21. Star Wars Episode 1: The Phantom Menace George Lucas Quick View:A Long time ago, in a galaxy far far away, society is on the brink of war. Can two Jedi ambassadors and their lucky aquatic friend save the queen and stop the trade federation from enslaving her planet? Full Review: Star Wars Episode 1: The Phantom Menace is the first installment of George Lucas’ Prequel trilogy of his successful space-action-fantasy adventure saga, Star Wars. This epic, although delivering in action and family friendly entertainment, suffers from its use of CGI and, well, family friendly entertainment. It’s comic relief comes off as obnoxious to anyone above the age of 8 and the story seems more akin to the holiday special then the previous 3 Star Wars films. That said, the movie overall makes a good watch for any Sci Fi fan wishing to marathon one of their favorite movie sagas. The story follows Jedi Qui-Gon Jinn and Obi-Wan Kenobi as they fight their way through the droid armies of the trade federation to rescue the Queen of the planet naboo. they escape, only to find themselves stranded on the planet Tatooine. With the help of a gifted youngster, the motley crew find their way to Coruscant, home of the galactic republic, where they petition the senate to send aid to Naboo. The Queen, with the help of the Jedi, return to Naboo to fight the trade federation and free the people of the planet. All goes well until they encounter an enemy thought long gone: A Sith Lord. Overall the characters and their development differ from case to case. In the terms of the jedi, we get to see more of their style of dress, their demeanor and what it was they did for the Republic. This is some valuable insight which we were missing in the original trilogy. Despite the best efforts of Liam Neeson and Ewan Mcgregor, we were still left victim to Jar Jar Binks and his insufferable insanity. We get it George, you want to make something the kids will love, but was this really the best way to do that? Although many fans might disagree, I was actually pleased with Young Anakin Skywalker and his curious nature. It makes sense if you are gonna take a character and tell his story you should start at the beginning. The cast did their best to work together, and although overall the story was good, a certain alien creature kept making what should have been a good start to a good trilogy a miserable show of bad, childish humor. The settings throughout the show are beautiful, and the guys in charge of location surely got it right. The unnecessary level of CGI in the film can sometimes take away from the scenery, but overall the film was very, well, pretty. The space fights were action packed and fun to watch, even with young Anakin’s less than amazing commentary. The final battle between the Jedi and the Sith lord Darth Maul is by far the highlight of the film, and after the shocking final scenes of the fight, we are treated to what fans have been waiting for for 30 years: Obi-wan taking Anakin by his padawan. If you are willing to look past the shoddy CGI and poor dialogue for some characters, the movie delivers in its mandate to begin the trilogy, and is far from as bad as many fans claim it to be. Maybe it’s my bias, having grown up with the film, but overall it really isn’t that bad. Final Score: 7/10 View the full article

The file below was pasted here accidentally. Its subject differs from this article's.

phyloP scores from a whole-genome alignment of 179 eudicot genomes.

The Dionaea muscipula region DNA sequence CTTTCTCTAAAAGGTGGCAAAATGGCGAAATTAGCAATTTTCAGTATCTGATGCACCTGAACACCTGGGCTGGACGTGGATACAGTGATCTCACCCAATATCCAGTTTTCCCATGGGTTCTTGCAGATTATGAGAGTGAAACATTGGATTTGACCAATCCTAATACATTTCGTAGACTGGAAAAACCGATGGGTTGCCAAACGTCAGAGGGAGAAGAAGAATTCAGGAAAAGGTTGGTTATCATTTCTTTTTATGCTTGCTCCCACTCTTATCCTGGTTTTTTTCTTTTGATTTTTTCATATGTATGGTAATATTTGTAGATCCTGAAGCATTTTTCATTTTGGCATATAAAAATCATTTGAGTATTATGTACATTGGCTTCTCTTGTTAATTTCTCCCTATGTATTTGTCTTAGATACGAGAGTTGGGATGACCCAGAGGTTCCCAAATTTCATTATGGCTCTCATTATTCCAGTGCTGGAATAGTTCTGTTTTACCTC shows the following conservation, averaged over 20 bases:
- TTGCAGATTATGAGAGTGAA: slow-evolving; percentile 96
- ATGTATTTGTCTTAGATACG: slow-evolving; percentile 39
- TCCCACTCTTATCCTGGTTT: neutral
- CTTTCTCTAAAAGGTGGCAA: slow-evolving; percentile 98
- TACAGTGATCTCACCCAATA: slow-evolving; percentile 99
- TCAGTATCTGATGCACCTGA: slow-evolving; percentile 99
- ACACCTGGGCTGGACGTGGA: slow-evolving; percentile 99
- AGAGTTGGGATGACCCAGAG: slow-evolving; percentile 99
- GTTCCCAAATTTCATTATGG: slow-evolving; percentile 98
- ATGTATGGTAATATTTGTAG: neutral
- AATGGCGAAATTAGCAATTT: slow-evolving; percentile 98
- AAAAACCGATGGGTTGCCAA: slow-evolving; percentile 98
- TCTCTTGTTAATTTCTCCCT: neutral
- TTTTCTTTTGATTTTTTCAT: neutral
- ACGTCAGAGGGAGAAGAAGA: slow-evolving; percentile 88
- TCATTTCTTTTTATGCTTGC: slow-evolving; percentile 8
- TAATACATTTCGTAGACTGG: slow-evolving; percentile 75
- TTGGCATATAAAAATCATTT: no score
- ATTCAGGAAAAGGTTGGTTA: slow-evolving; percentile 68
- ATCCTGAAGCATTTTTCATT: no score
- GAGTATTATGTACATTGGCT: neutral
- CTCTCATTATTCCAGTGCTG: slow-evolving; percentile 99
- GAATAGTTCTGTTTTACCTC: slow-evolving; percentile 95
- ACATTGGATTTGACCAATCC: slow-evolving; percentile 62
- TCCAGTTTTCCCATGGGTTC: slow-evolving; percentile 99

22. Halo: New Blood Matt Forbeck Quick View: Matt Forbeck’s latest installment in the halo series does not disappoint. This novel does a wonderful job utilizing the vast lore of the halo universe while following the journey of the Orbital Drop Shock Trooper Buck as he journey’s from young marine to SPARTAN IV Super Soldier. Full Review: Halo: New Blood is a very recent entry into the growing series of halo novels. It’s a refreshing new tale giving us the backstory of a far from new character. The novel is written in a 1st person, flashback-memoir style, with ODST Buck guiding us through his journey, first as a child living on a fishing boat to his adventures as an Orbital Drop Shock Trooper, and his eventual commission into the SPARTAN IV program. The book has many emotional highs and lows, and keeps the reader entranced with its variety of topics, locals, and live changing events that lead Buck along his path that has him end up on Fire Team Osiris in Halo 5. Matt Forbeck does an excellent job in this novel compared to many of the other one-offs we see in the Halo series. His use of previously established characters and his ability to make them his own without changing who they are to the eyes of the fans allows for him to weave together a heart wrenching story of a soldier who lost everything, built it all back up, just to stand the chance of losing it all again. Forbeck plays with the lives of the characters in a way very unique to this novel. He isn’t scared to pull a G.R.R.M. and kill off any character at any moment. Thankfully he doesn’t abuse this power, but instead lets us know that no matter how much we may love a specific name in the book, nobody is immortal. That said, we might find death as a better alternative for the fate of some of the members of Buck’s Alpha team. When dealing with such a saturated world of lore such as Halo, one needs to be witty and original when writing their own installment in the series. Forbeck does a masterful job crafting the story, utilizing the vast amounts of information about the colony planets, the insurrection, the ODSTs, and the various conflicts throughout occupied space. The story doesn’t feel forced or stuck in the tedious requirement that Nylund’s Fall of Reach fell victim to. One wouldn’t even know the story was meant to act as lore to link Halo 3: ODST to Halo 5. Forbeck proves his worthiness of writing for the haloverse and every halo fan is better off for it. He treats the established lore with respect as well as creating his own to go along with it in a harmony of storytelling Now, I could go on all day with what he did right, but now it’s time to address what Forbeck could improve with his novel. Overall, the novel was well made, however, I felt the segments which were occurring in the present felt out of place. The book starts off with Buck on a mission with Alpha in the present day, lore wise. Halfway through he then cuts to the long backstory that leads all the way up to that mission, and at the end of the book, picks up where he left off. I think it would have been much more seamless if he split up these current events amongst the backstory with a higher frequency. It would have been much more pleasing to read story wise, and would have a nicer flow. That said, Forbeck may have made this decision based on the relative briefness of the book and might have felt that splitting the current events amongst the flashbacks might have inadvertently damaged the flow of the story rather than help it. Overall this decision doesn’t take much away from the story and can be considered more preference than critique. Overall the book was just a pleasure to read, and even nicer to listen too in audiobook format. Its first person style makes the audiobook that much more enjoyable and is nice for when your hands are full and you need something to listen too whilst you work or drive. It honors the halo lore that came before and offers new content for future writers to play with. I don’t know a single halo fan who wouldn’t thoroughly enjoy this book for everything its worth, and it will definitely stay a member of my collection for years to come. Final Score: 9/10 View the full article